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Simplified Option for Claiming Home Office Deduction

The IRS is providing an optional safe harbor method that individuals can use to determine the amount of their deductible home office expenses, effective for tax years beginning on or after January 1, 2013. The safe harbor, $5 × square feet of qualified use (up to 300 square feet), provides an alternative to the calculation, allocation, and substantiation of actual expenses.

Background

The general rule is that no deduction is allowed for the business use of a dwelling unit that's also used by the taxpayer as a residence during the tax year. But under exceptions, if strict requirements are met, deductions are allowed for direct expenses and the business-use part of the indirect expenses relating to business use of a residence:

These deductions are limited to the activity's gross income reduced by all other deductible expenses that are allowable regardless of qualified use (e.g., mortgage interest, real estate taxes, and casualty losses) and by the business deductions that aren't allocable to the use of the home itself (e.g., expenses of advertising, wages, and supplies). Expenses disallowed solely because they exceed business income can be carried forward, subject to the gross income limitation in the later year.

New safe harbor

To reduce the administrative, recordkeeping, and compliance burdens of determining the allowable deduction for the qualified business use of a residence, the IRS is providing a safe harbor method under which an individual determines his allowable deduction for the qualified business use of a home by multiplying a prescribed rate ($5) by the square footage of the part of this residence that is used for business purposes, not to exceed 300 square feet.

"Qualified business use" for this purpose is a business use that satisfies the requirements outlined above; that is, uses for which a deduction would otherwise be allowed. The $5 rate may be updated from time to time, as warranted. Adjustments are provided for determining the allowable square footage for a taxpayer with a qualified business use of a home for only a part of a year.

Observation: Thus, the maximum deduction under the safe harbor is limited to $1,500 ($5 rate × 300 square feet).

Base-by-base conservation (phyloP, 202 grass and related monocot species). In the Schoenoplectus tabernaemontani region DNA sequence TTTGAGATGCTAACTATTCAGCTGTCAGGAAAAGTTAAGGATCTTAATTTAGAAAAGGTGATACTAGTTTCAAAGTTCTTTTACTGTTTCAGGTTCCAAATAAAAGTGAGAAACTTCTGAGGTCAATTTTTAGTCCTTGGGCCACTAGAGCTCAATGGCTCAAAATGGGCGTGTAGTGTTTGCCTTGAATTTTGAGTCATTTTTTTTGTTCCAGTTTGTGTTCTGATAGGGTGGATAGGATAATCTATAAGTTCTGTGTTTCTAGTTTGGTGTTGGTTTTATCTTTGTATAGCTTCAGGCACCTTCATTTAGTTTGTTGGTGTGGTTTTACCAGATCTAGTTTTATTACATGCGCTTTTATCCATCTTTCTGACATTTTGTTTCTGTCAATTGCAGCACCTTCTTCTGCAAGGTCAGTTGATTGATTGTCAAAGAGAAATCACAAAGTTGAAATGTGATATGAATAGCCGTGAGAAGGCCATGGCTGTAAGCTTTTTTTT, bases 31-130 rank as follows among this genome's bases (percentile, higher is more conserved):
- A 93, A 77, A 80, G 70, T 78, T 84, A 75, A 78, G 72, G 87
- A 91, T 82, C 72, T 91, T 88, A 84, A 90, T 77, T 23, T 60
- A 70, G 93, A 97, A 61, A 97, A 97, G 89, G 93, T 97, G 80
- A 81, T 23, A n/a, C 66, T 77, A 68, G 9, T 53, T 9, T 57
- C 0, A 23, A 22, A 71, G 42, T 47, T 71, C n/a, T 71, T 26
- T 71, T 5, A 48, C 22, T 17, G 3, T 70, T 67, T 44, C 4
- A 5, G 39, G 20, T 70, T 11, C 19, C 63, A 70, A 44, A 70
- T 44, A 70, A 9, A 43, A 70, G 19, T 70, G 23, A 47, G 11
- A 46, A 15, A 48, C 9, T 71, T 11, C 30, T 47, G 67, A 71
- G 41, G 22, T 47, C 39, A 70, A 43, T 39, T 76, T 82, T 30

For purposes of the safe harbor, "home" means a dwelling unit used by the taxpayer during the tax year as a residence, including a dwelling unit leased by a taxpayer. The safe harbor method doesn't apply to an employee with a home office if he or she receives advances, allowances, or reimbursements for expenses related to the qualified business use of the employee's home under a reimbursement or other expense allowance arrangement with his employer.

The safe harbor is an alternative to deducting actual expenses. Accordingly, a taxpayer electing the safe harbor method for a tax year generally can't deduct any actual expenses related to the qualified business use of that home for that tax year, with the following exceptions:

Otherwise allowable home-related deductions.

A taxpayer who itemizes deductions and uses the safe harbor may deduct any allowable expenses related to the home that are deductible without regard to whether there was a qualified business use of the home for that tax year (e.g., deductions for qualified residence interest, property taxes, and casualty losses). Taxpayers using the safe harbor method deduct these expenses as itemized deductions on Form 1040, Schedule A, and cannot deduct any part of these expenses from the gross income derived from the qualified business use of the home—either for purposes of determining the net income derived from the business or for purposes of determining the gross income limitation. Taxpayers with a qualified business use of a home who also have a rental use of the same home must allocate a portion of these expenses to the rental use to the extent required.

Business deductions unrelated to qualified home use.

A taxpayer using the safe harbor method for a tax year may deduct any allowable trade or business expenses unrelated to the qualified business use of the home for that tax year (e.g., expenses for advertising, wages, and supplies).

A taxpayer using the safe harbor for a tax year can't deduct any depreciation (including first-year bonus depreciation) or Code Sec. 179 expensing for the part of his home that is used in a qualified business use for that tax year. If he or she calculates and substantiates actual expenses for a later year, he or she must calculate the depreciation deduction by using the appropriate optional depreciation table applicable for the property, regardless of whether he or she used an optional depreciation table for the property in its placed-in-service year.

A taxpayer using the safe harbor method for a tax year can't deduct any disallowed amount carried over from a prior tax year during which the taxpayer calculated and substantiated actual expenses. He can deduct the carried-over amount in the next succeeding tax year in which he calculates and substantiates actual expenses.

Electing the safe harbor.

A taxpayer may elect from tax year to tax year whether to use the safe harbor method or calculate and substantiate actual expenses. A taxpayer elects the safe harbor by using the method to compute the deduction for the qualified business use of a home on his timely filed, original federal income tax return for the tax year. Once made, an election for the tax year is irrevocable. A change from using the safe harbor method in one year to actual expenses in a succeeding tax year (or vice-versa) isn't a change in accounting methods.

Posted: January 19, 2013

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